Design is for public consumption. Its process is collaborative and frequently involves many iterations of an idea before the best solution is found. This is why contests in design come about so naturally. Design competitions date all the way back to 448 BCE when the city of Athens decided to construct a war memorial on the Acropolis. This decision followed the Greco-Persian war and the watershed Battle of Marathon in Athens. Not all design competitions follow landmark events though.
Author: Elizabeth Broman
All incoming students in The New School Parsons History of Design and Curatorial Studies (MA) Masters’ Degree Program at the Cooper Hewitt, Smithsonian Design Museum take an object and research based class called Pro-Seminar. This course trains students in conducting formal analyses, writing catalog entries, and making visual presentations that require students to conduct and integrate primary and secondary source research. Students select one work from the museum collection to study during this first semester, that ”work” can be a book from the Cooper Hewitt Design Library presented by staff during curatorial orientations. Phobia was chosen as a Pro-Seminar topic by Joseph T. McPartlin in the fall of 2015.
This extremely rare 1940 trade catalog the Cooper-Hewitt Smithsonian Design Museum Library, Katalog farforu fa︠i︡ansu i maĭoliky, represents the production of not any one company. It is the output of 10 state-owned ceramics factories all over the Ukraine in small towns and villages, after industry was nationalized in 1918. This is a primary source document for the decorative arts and for studying the material culture and political history of the Ukraine and the former Soviet Union.
The Cooper Hewitt Library collects a variety of trade periodicals, especially those dealing with architecture and the building trades. The Architect, builder and woodworker is a journal of industrial art that offers practical and technical information for anyone with the skill and interest in designing a home or other building. We own nearly 100 issues ranging from 1875-1895. Architecture as a profession at this time was just emerging; master builders, draftsmen, and craftsmen created structures and the features and furnishings in them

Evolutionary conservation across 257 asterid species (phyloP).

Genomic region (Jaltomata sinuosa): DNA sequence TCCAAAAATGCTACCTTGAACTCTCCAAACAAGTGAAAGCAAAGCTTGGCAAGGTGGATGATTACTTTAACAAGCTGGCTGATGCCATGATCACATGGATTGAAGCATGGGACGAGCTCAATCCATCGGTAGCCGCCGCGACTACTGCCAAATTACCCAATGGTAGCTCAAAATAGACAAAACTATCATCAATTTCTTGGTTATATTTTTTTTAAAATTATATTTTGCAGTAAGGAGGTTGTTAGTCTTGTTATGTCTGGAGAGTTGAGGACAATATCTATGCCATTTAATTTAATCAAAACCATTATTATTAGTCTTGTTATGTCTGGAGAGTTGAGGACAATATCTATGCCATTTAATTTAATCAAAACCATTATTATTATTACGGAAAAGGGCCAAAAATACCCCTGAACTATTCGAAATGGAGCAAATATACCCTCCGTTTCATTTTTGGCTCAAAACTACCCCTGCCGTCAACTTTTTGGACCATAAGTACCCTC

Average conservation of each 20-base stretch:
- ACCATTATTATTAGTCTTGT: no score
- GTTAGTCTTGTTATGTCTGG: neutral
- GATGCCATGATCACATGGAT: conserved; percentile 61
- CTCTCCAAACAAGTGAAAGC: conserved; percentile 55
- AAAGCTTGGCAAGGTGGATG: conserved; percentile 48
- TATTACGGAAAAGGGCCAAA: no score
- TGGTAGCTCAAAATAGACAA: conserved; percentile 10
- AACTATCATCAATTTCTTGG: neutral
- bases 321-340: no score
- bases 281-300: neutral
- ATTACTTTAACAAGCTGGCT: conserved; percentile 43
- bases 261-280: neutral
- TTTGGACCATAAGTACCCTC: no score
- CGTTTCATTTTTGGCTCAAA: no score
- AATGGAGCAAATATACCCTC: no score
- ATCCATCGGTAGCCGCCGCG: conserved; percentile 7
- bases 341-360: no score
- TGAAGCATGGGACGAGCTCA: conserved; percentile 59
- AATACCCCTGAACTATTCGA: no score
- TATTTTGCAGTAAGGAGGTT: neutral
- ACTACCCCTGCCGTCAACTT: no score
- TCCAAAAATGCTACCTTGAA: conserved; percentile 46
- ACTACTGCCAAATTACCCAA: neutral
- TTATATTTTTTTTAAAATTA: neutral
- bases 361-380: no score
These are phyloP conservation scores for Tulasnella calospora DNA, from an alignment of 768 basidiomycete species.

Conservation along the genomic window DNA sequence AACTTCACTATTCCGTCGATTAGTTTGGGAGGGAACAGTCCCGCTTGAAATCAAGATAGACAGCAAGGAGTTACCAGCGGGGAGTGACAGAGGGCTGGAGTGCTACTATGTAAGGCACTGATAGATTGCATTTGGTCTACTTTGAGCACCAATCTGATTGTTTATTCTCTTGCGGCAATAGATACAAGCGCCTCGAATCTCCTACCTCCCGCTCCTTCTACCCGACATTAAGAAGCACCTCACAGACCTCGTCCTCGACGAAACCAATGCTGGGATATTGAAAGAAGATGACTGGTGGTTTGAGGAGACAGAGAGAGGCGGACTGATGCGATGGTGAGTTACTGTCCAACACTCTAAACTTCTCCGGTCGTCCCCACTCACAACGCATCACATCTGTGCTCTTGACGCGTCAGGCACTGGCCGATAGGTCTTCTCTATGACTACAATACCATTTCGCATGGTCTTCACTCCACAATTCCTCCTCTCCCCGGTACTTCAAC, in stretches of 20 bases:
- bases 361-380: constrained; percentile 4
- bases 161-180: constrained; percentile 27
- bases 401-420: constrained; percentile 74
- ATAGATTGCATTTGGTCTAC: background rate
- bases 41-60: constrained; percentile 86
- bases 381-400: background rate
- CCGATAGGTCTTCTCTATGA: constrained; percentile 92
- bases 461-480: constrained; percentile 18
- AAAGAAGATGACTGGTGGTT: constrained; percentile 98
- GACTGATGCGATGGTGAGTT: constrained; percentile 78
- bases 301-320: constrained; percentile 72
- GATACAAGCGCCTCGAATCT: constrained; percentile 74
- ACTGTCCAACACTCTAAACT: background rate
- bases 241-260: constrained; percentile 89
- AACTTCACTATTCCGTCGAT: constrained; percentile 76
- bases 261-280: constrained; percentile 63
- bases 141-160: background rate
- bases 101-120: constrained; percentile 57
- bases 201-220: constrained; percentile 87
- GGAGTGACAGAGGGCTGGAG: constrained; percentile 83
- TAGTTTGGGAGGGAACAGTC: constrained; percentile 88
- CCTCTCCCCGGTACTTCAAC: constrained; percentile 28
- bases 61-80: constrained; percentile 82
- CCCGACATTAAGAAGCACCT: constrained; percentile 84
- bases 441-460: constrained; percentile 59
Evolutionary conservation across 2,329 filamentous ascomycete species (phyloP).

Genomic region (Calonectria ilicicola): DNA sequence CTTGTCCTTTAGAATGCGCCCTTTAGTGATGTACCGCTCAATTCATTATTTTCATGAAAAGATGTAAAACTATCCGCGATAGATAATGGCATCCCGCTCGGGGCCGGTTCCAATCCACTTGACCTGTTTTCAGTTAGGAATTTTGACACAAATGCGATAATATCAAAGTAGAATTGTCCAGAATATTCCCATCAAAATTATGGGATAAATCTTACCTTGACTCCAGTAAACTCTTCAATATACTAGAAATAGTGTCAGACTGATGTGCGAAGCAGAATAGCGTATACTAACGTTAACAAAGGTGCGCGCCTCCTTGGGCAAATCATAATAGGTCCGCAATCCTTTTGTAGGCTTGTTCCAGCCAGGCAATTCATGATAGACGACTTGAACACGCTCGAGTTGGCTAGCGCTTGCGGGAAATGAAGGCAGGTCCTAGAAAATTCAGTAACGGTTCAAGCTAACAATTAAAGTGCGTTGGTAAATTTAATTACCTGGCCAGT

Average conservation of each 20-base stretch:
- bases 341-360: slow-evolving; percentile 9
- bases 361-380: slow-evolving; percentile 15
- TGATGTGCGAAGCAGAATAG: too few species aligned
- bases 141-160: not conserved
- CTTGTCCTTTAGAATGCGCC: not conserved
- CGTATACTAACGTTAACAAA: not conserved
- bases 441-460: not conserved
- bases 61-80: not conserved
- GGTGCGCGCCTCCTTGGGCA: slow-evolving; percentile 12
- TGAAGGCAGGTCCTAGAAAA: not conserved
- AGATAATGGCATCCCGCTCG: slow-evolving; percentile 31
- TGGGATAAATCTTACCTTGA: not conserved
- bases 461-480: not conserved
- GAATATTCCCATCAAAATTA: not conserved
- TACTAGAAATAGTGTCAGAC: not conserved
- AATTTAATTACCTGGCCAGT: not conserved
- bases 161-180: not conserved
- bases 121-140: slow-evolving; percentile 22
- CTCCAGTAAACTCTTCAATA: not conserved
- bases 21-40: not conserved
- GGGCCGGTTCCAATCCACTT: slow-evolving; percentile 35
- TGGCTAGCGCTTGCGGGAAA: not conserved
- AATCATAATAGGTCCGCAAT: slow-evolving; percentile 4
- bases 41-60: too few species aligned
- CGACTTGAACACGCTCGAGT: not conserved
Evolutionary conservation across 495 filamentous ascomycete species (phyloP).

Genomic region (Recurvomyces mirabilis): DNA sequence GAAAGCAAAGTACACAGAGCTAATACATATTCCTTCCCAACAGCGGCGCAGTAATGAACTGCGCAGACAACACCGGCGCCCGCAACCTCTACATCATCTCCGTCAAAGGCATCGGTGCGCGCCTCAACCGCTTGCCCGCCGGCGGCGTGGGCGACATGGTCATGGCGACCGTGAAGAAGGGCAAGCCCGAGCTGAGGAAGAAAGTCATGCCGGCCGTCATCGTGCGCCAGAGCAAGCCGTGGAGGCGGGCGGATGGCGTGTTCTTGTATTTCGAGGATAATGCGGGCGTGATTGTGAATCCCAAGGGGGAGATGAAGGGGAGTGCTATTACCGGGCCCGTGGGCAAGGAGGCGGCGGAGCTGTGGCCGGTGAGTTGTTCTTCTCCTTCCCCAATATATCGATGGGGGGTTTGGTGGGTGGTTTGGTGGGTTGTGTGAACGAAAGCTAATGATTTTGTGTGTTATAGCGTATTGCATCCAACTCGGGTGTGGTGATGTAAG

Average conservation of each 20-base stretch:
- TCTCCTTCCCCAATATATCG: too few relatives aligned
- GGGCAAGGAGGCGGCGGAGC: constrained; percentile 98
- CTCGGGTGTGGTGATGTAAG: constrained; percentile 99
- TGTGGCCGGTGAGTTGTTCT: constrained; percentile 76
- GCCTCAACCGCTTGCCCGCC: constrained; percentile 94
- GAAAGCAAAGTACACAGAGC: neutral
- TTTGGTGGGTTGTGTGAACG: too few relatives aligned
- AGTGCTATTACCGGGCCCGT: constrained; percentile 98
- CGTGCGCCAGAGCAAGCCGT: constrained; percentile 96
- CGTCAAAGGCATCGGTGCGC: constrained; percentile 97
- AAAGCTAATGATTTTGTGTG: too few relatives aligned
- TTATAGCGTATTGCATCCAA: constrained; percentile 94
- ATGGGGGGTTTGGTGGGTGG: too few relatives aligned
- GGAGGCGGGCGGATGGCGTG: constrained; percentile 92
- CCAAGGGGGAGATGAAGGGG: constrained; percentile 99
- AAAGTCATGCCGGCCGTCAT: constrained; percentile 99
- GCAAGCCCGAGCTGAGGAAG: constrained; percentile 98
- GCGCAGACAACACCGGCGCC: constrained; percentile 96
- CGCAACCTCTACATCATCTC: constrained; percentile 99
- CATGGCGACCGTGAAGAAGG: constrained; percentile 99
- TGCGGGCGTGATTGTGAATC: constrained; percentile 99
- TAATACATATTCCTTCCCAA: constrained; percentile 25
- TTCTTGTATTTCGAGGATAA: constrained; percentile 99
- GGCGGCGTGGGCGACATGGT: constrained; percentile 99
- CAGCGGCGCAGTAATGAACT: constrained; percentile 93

Written by Jessica Masinter. She is an intern in the Cooper Hewitt Library and a literary studies major at Middlebury College.
This follow up blog to “The Textile Thief and the Great British Manufacturers,” focuses on Watson’s samples of turban pieces and their significance in India in the mid-1800s. When J. Forbes Watson was collecting samples for his collection Textile Manufactures of India, turbans were worn almost universally throughout India. In Watson’s companion book to his sample collection, entitled Textile Manufactures and the Costumes of the People of India, he recorded his observations on the uses and styles of turbans, paying particular attention to the way beauty and utility combined in the designs.
Written by Jessica Masinter. She is a summer intern in the Cooper Hewitt Library and a literary studies major at Middlebury College.
In the seventeenth and eighteenth centuries, Indian textiles were the height of quality. Their exotic patterns, brilliant colors and dye fastness drove customer appeal among the English bourgeoisie to the point where India was considered by some to be the industrial workshop of the world. British textile manufacturers desperately tried to produce fabrics and patterns that imitated Indian textiles, attempting to ‘cash in’ on the in-demand designs. To do so, however, the British manufacturers required an in-depth knowledge of Indian textiles—and J. Forbes Watson was just the man to help.